February 13, 2013
No sooner had Cuban President Raúl Castro returned to Havana from Chile, where he was sworn in as the new president of the Comunidad de Estados Latinoamericanos y Caribeños (Community of Latin American and Caribbean States—CELAC), than Reporters Sans Frontieres (Reporters Without Borders—RSF) repeated his own words back to him. The French-based NGO released a letter Monday urging the Cuban leader to release journalists currently held in Cuban prisons and called on Castro to reject, in Cuba, the “aggression, threats and use of force” he mentioned during his CELAC acceptance speech.
During the CELAC summit, Castro had said he had “total respect for international law and the United Nations Charter.” In response, RSF requested “that these undertakings quickly be given concrete expression in your own country.”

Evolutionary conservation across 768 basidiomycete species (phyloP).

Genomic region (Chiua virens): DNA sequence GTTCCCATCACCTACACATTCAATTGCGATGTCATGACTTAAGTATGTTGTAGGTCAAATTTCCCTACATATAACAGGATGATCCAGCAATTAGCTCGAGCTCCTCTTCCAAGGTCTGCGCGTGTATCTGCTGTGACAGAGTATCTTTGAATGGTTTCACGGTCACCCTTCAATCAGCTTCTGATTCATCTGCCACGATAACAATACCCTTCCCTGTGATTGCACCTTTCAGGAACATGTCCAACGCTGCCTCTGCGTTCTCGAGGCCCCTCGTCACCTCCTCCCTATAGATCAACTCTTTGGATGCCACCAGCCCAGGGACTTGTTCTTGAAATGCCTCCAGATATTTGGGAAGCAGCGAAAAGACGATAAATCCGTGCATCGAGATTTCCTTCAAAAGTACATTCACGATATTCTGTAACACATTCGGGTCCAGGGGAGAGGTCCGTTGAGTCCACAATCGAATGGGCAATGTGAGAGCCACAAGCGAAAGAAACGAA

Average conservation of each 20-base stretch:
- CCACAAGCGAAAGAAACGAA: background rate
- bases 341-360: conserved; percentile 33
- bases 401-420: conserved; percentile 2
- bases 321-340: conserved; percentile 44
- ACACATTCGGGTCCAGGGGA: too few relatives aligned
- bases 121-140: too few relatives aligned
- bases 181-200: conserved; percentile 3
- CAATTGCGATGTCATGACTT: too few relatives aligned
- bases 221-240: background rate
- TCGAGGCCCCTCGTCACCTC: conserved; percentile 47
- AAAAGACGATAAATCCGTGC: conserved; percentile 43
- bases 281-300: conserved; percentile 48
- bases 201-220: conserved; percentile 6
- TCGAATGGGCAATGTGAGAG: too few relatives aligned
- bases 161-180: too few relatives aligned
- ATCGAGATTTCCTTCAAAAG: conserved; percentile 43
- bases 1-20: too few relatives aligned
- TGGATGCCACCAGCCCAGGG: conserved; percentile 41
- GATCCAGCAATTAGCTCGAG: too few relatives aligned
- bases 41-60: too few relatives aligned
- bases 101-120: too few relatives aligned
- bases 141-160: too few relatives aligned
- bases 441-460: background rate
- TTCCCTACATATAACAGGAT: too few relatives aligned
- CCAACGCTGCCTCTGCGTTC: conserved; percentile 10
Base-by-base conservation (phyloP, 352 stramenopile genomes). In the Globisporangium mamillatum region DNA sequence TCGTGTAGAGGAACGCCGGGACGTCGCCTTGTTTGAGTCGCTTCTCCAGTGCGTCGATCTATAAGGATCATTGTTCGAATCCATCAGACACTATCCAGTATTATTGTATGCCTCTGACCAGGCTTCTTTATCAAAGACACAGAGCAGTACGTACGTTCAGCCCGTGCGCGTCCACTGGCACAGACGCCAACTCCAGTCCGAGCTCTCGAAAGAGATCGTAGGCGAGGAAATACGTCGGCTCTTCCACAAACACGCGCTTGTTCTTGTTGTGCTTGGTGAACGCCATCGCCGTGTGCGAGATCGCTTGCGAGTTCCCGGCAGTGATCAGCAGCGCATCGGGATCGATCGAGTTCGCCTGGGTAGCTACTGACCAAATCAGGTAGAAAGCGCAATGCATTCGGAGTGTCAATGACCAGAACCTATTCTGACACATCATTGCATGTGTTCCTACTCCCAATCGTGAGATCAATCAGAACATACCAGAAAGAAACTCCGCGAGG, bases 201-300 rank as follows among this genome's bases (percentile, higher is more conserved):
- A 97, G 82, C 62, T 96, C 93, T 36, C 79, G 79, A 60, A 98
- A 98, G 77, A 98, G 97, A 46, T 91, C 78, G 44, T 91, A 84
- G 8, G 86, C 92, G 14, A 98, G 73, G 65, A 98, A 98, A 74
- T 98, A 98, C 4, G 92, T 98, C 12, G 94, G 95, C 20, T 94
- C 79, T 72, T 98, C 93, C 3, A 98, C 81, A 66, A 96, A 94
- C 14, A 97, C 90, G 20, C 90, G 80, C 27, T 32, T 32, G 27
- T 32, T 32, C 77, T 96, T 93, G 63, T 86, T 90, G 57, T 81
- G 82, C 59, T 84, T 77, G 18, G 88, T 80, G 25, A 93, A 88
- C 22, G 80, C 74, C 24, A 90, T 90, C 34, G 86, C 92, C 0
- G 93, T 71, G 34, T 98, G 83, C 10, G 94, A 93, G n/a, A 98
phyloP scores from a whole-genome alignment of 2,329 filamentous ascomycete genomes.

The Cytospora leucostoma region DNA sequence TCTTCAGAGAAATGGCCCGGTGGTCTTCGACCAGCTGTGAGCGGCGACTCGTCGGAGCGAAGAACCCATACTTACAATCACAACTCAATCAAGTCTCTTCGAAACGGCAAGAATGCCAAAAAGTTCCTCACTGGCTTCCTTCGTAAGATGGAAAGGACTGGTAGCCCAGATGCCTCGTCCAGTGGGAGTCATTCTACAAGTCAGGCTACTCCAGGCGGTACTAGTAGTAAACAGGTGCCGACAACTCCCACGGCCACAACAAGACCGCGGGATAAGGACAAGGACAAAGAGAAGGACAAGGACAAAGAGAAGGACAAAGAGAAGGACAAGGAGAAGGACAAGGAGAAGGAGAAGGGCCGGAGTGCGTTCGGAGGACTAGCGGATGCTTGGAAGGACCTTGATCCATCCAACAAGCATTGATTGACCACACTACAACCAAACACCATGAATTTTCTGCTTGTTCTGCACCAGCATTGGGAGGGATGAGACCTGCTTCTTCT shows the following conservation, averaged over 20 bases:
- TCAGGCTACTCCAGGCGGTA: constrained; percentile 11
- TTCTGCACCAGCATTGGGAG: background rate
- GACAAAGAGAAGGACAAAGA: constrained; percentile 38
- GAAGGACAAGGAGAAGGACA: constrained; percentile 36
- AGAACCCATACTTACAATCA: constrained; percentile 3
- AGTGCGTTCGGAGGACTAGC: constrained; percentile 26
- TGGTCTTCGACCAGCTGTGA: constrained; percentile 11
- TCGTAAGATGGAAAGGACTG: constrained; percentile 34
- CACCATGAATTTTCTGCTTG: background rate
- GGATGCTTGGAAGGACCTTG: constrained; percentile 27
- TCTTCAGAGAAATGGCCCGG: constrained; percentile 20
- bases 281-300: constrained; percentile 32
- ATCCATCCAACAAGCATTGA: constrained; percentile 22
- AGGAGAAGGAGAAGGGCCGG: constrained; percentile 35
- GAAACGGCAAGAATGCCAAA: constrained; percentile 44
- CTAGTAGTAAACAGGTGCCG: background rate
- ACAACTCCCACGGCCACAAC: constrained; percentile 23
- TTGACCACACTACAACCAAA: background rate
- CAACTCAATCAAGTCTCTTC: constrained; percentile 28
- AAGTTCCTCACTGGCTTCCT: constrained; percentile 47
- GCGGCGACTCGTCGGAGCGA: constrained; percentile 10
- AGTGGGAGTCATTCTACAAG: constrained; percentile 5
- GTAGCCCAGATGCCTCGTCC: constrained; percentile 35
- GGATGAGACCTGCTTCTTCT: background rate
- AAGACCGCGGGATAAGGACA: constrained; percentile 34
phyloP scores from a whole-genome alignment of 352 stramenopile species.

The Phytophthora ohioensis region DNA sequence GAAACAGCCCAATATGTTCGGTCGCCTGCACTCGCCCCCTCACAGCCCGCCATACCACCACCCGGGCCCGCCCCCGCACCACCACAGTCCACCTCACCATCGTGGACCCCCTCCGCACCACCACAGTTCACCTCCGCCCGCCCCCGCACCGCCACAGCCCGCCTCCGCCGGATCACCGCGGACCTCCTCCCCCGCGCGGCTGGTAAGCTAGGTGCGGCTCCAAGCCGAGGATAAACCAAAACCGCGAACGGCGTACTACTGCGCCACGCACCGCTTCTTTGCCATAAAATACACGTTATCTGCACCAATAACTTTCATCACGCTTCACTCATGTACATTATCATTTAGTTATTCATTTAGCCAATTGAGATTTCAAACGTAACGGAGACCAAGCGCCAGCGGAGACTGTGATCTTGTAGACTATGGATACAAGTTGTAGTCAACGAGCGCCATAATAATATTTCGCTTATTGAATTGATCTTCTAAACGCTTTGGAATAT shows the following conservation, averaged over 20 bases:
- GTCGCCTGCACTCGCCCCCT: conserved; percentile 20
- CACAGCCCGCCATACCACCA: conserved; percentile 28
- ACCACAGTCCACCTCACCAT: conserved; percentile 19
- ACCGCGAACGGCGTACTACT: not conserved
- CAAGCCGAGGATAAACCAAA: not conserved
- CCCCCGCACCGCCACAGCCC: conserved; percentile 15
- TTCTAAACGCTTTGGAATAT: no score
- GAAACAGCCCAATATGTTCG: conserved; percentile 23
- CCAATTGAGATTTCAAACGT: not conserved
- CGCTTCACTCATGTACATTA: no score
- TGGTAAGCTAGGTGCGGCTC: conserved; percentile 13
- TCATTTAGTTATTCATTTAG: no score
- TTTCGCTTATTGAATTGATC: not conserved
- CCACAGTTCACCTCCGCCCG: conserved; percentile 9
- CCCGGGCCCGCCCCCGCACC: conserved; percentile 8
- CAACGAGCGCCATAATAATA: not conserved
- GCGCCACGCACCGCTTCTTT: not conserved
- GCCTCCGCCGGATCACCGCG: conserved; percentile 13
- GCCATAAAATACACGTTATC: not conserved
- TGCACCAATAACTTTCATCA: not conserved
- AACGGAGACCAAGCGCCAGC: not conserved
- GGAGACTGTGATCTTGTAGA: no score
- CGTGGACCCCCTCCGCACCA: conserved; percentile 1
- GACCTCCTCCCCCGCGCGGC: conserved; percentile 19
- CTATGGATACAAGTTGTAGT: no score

RSF applauded Cuba’s migration law reforms, which took effect on January 14. “It means that Cubans who want to travel abroad no longer need an exit permit and are guaranteed the right to return,” the group said, though they demanded that the new reforms be applied to all citizens without distinction, including dissident blogger Yoani Sánchez, who recently obtained a passport. RSF said that Sánchez “must be allowed to return at the end of the regional trip she plans to begin soon.”
“The door should also be open for all the journalists and dissidents who want to come back after being forced into exile, and for all those in Cuba who would now like to travel,” RSF said.